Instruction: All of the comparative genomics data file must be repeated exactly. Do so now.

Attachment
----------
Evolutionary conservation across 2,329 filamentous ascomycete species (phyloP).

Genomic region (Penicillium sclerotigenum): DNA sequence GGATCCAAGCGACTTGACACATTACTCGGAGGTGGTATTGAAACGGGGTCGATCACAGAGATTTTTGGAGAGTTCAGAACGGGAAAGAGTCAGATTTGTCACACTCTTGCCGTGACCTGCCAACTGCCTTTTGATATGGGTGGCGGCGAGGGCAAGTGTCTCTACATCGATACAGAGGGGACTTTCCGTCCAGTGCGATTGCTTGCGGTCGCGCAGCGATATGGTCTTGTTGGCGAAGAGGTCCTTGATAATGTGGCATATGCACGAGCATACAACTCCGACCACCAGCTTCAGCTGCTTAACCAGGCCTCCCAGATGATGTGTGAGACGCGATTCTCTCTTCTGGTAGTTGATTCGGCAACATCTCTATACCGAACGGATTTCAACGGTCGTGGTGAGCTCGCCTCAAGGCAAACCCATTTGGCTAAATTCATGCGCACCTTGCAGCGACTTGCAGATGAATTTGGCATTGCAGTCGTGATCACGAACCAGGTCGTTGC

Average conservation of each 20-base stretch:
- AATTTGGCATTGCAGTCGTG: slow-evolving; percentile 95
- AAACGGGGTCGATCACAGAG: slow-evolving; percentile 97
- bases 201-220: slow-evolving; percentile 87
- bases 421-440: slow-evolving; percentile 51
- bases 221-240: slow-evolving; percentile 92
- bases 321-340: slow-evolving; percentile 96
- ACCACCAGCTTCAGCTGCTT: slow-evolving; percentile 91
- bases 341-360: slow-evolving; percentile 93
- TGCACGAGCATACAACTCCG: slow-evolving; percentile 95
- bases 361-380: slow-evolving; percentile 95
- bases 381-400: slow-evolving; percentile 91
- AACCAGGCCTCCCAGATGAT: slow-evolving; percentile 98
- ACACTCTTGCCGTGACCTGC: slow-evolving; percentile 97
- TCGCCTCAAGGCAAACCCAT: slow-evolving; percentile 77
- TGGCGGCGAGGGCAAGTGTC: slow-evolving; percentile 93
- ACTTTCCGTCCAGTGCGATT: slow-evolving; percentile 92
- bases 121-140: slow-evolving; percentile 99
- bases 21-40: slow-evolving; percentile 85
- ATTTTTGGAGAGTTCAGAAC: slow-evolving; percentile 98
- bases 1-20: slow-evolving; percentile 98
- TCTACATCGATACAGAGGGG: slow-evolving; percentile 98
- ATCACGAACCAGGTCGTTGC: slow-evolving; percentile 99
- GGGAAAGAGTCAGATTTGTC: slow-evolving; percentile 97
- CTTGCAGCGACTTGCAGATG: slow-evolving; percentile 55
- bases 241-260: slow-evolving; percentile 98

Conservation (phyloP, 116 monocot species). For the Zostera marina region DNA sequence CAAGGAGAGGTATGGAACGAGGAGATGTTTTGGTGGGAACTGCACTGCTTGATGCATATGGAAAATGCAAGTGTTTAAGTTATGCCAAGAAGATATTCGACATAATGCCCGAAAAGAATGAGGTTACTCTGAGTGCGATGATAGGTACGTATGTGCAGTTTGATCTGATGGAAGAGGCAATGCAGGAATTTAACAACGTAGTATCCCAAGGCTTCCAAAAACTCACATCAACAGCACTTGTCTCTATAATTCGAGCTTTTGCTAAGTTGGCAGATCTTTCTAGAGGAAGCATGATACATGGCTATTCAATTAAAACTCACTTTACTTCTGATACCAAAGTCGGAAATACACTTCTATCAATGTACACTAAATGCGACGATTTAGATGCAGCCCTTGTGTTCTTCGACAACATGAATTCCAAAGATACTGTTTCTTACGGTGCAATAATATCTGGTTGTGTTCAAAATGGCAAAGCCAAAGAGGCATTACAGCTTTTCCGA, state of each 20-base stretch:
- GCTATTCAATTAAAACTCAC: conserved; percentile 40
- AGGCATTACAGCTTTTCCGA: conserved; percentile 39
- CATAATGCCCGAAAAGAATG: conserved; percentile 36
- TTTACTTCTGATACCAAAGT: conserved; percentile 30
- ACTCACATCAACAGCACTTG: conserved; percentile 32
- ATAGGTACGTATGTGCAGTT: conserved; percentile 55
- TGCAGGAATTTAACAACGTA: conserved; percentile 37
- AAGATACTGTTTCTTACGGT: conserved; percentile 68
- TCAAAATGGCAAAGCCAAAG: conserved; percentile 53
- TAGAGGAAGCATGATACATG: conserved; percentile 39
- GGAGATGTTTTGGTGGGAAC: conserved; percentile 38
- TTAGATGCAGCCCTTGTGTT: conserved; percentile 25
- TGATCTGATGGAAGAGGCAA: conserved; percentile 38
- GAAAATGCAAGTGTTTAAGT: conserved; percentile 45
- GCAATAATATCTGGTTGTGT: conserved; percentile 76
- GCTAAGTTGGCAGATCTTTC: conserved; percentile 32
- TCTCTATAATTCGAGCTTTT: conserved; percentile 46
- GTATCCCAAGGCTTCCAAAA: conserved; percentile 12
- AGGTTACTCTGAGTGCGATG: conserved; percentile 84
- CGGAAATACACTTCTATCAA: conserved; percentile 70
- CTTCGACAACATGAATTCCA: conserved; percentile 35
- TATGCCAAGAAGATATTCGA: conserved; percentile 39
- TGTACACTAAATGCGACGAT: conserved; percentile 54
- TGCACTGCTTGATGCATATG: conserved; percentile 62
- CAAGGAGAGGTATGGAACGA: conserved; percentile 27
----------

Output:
Evolutionary conservation across 2,329 filamentous ascomycete species (phyloP).

Genomic region (Penicillium sclerotigenum): DNA sequence GGATCCAAGCGACTTGACACATTACTCGGAGGTGGTATTGAAACGGGGTCGATCACAGAGATTTTTGGAGAGTTCAGAACGGGAAAGAGTCAGATTTGTCACACTCTTGCCGTGACCTGCCAACTGCCTTTTGATATGGGTGGCGGCGAGGGCAAGTGTCTCTACATCGATACAGAGGGGACTTTCCGTCCAGTGCGATTGCTTGCGGTCGCGCAGCGATATGGTCTTGTTGGCGAAGAGGTCCTTGATAATGTGGCATATGCACGAGCATACAACTCCGACCACCAGCTTCAGCTGCTTAACCAGGCCTCCCAGATGATGTGTGAGACGCGATTCTCTCTTCTGGTAGTTGATTCGGCAACATCTCTATACCGAACGGATTTCAACGGTCGTGGTGAGCTCGCCTCAAGGCAAACCCATTTGGCTAAATTCATGCGCACCTTGCAGCGACTTGCAGATGAATTTGGCATTGCAGTCGTGATCACGAACCAGGTCGTTGC

Average conservation of each 20-base stretch:
- AATTTGGCATTGCAGTCGTG: slow-evolving; percentile 95
- AAACGGGGTCGATCACAGAG: slow-evolving; percentile 97
- bases 201-220: slow-evolving; percentile 87
- bases 421-440: slow-evolving; percentile 51
- bases 221-240: slow-evolving; percentile 92
- bases 321-340: slow-evolving; percentile 96
- ACCACCAGCTTCAGCTGCTT: slow-evolving; percentile 91
- bases 341-360: slow-evolving; percentile 93
- TGCACGAGCATACAACTCCG: slow-evolving; percentile 95
- bases 361-380: slow-evolving; percentile 95
- bases 381-400: slow-evolving; percentile 91
- AACCAGGCCTCCCAGATGAT: slow-evolving; percentile 98
- ACACTCTTGCCGTGACCTGC: slow-evolving; percentile 97
- TCGCCTCAAGGCAAACCCAT: slow-evolving; percentile 77
- TGGCGGCGAGGGCAAGTGTC: slow-evolving; percentile 93
- ACTTTCCGTCCAGTGCGATT: slow-evolving; percentile 92
- bases 121-140: slow-evolving; percentile 99
- bases 21-40: slow-evolving; percentile 85
- ATTTTTGGAGAGTTCAGAAC: slow-evolving; percentile 98
- bases 1-20: slow-evolving; percentile 98
- TCTACATCGATACAGAGGGG: slow-evolving; percentile 98
- ATCACGAACCAGGTCGTTGC: slow-evolving; percentile 99
- GGGAAAGAGTCAGATTTGTC: slow-evolving; percentile 97
- CTTGCAGCGACTTGCAGATG: slow-evolving; percentile 55
- bases 241-260: slow-evolving; percentile 98

Conservation (phyloP, 116 monocot species). For the Zostera marina region DNA sequence CAAGGAGAGGTATGGAACGAGGAGATGTTTTGGTGGGAACTGCACTGCTTGATGCATATGGAAAATGCAAGTGTTTAAGTTATGCCAAGAAGATATTCGACATAATGCCCGAAAAGAATGAGGTTACTCTGAGTGCGATGATAGGTACGTATGTGCAGTTTGATCTGATGGAAGAGGCAATGCAGGAATTTAACAACGTAGTATCCCAAGGCTTCCAAAAACTCACATCAACAGCACTTGTCTCTATAATTCGAGCTTTTGCTAAGTTGGCAGATCTTTCTAGAGGAAGCATGATACATGGCTATTCAATTAAAACTCACTTTACTTCTGATACCAAAGTCGGAAATACACTTCTATCAATGTACACTAAATGCGACGATTTAGATGCAGCCCTTGTGTTCTTCGACAACATGAATTCCAAAGATACTGTTTCTTACGGTGCAATAATATCTGGTTGTGTTCAAAATGGCAAAGCCAAAGAGGCATTACAGCTTTTCCGA, state of each 20-base stretch:
- GCTATTCAATTAAAACTCAC: conserved; percentile 40
- AGGCATTACAGCTTTTCCGA: conserved; percentile 39
- CATAATGCCCGAAAAGAATG: conserved; percentile 36
- TTTACTTCTGATACCAAAGT: conserved; percentile 30
- ACTCACATCAACAGCACTTG: conserved; percentile 32
- ATAGGTACGTATGTGCAGTT: conserved; percentile 55
- TGCAGGAATTTAACAACGTA: conserved; percentile 37
- AAGATACTGTTTCTTACGGT: conserved; percentile 68
- TCAAAATGGCAAAGCCAAAG: conserved; percentile 53
- TAGAGGAAGCATGATACATG: conserved; percentile 39
- GGAGATGTTTTGGTGGGAAC: conserved; percentile 38
- TTAGATGCAGCCCTTGTGTT: conserved; percentile 25
- TGATCTGATGGAAGAGGCAA: conserved; percentile 38
- GAAAATGCAAGTGTTTAAGT: conserved; percentile 45
- GCAATAATATCTGGTTGTGT: conserved; percentile 76
- GCTAAGTTGGCAGATCTTTC: conserved; percentile 32
- TCTCTATAATTCGAGCTTTT: conserved; percentile 46
- GTATCCCAAGGCTTCCAAAA: conserved; percentile 12
- AGGTTACTCTGAGTGCGATG: conserved; percentile 84
- CGGAAATACACTTCTATCAA: conserved; percentile 70
- CTTCGACAACATGAATTCCA: conserved; percentile 35
- TATGCCAAGAAGATATTCGA: conserved; percentile 39
- TGTACACTAAATGCGACGAT: conserved; percentile 54
- TGCACTGCTTGATGCATATG: conserved; percentile 62
- CAAGGAGAGGTATGGAACGA: conserved; percentile 27